In the movie Casablanca, there’s a famous scene where Captain Renault, the head of the French police, avoids investigating the murder of a Nazi officer by telling his people to “round up the usual suspects.” The implication, of course, is that everyone should look busy and professional, even if the routine doesn’t really accomplish anything.
I’m always reminded of this line when I see managers respond to performance challenges by putting together a task force of the “usual suspects” to deal with the issue. These task force members usually end up with multiple specialty assignments piled on top of their regular duties. And because these few go-to people are spread so thin, they ultimately don’t accomplish all that much.
Managers sometimes “round up the usual suspects” because they only trust a small number of people to handle key projects or initiatives. Every organization has its “glue people,” the ones who don’t show up in organization charts but are assigned to every task force or initiative because they are respected and trusted. For example, in one organization undergoing a major restructuring, each division designated a “transformation leader” as its point person for the work. However, each person also had significant managerial responsibilities, regularly represented the company at customer and industry forums, served on standing committees, and juggled other major project assignments. So while they were all capable and willing to do what was needed, the effort suffered due to lack of time and bandwidth.
Here’s another case in point: A financial services company was struggling to turn around a large business unit. One of the key initiatives was a new customer-service approach that involved a combination of new systems, training, and process changes. However, after almost a year of work and significant investment, very little had changed. In fact, the effort had generated some fear and resistance in the customer care centers and, if anything, performance was now worse. In response to pressure from the CEO to get the turnaround back on track, the business head “rounded up the usual suspects” into a task force to recommend how to accelerate progress. Of course, the members of this team, while all very capable and well-meaning, were the same ones who were leading the various project work streams – and they all had full-time “day jobs.” So due to the limited time available, they merely rehashed their recommendations for the project, and progress continued at a snail’s pace.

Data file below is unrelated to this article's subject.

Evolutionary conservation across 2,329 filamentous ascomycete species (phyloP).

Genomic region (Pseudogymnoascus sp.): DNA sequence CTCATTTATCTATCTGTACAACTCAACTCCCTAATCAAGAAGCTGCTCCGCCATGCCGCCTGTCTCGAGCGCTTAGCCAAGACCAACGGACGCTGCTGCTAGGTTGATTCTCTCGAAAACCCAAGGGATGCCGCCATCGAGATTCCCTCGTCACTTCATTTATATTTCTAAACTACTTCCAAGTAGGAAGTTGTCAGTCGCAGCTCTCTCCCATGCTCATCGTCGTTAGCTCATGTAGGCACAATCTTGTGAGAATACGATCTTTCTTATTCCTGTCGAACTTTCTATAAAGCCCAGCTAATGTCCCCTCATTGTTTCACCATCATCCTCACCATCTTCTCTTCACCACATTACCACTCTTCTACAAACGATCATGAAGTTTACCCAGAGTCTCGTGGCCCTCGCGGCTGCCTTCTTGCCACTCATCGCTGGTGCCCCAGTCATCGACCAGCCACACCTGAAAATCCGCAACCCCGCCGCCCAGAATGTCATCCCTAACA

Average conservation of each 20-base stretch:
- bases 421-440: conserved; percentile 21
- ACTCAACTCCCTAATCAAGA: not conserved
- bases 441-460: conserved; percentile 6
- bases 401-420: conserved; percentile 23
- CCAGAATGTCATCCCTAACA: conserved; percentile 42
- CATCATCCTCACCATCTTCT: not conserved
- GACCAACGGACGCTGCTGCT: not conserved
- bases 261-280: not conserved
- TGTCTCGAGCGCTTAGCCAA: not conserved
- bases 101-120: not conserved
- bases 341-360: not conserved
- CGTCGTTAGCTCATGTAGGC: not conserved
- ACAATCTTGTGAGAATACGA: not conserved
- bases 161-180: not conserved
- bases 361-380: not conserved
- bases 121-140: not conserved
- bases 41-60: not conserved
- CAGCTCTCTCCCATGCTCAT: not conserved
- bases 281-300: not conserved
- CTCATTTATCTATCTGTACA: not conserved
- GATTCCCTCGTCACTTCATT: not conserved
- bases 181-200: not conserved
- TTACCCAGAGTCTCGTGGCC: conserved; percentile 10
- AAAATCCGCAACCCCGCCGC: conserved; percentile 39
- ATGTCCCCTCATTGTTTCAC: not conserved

If any of this sounds familiar, take a step back and think about how to expand your talent pool to get the actual results you want. Do a quick mapping of your committees, task forces, and other special assignment groups, to see if you have a “usual suspect” bottleneck. Although individual executives may engage in this dynamic intentionally (like Captain Renault), most do not; it just happens. By sketching out these responsibilities, and looking at them holistically, it’s possible to see whether the same names come up again and again. If that’s indeed the case, then consider lightening the load for some by prioritizing assignments, consolidating teams, and, most importantly, adding other people to the list. Are there other capable people who would welcome additional assignments? Perhaps some high potentials who are not being fully challenged? Is it possible to trust some other people outside of your “usual suspects” circle?
On the flip side, if you feel that you are one of the overburdened few who gets called on over and over, speak up. In my experience, many of the “usual suspects” suffer in silence. They are flattered by the attention and the opportunities, but they become overwhelmed by the amount of responsibility and frustrated by the lack of time to get everything done. And because they are good corporate citizens who don’t want to disappoint, they don’t push back, which reinforces the “usual suspect” scenario.
Most organizations have ambitious agendas that are limited by the availability of key people. There may indeed be times when calling upon a few trusted people is the right approach, but doing it too often can be severely constraining. That’s why thinking outside the roster of “usual suspects” can help you distribute responsibilities in a more even, efficient way.
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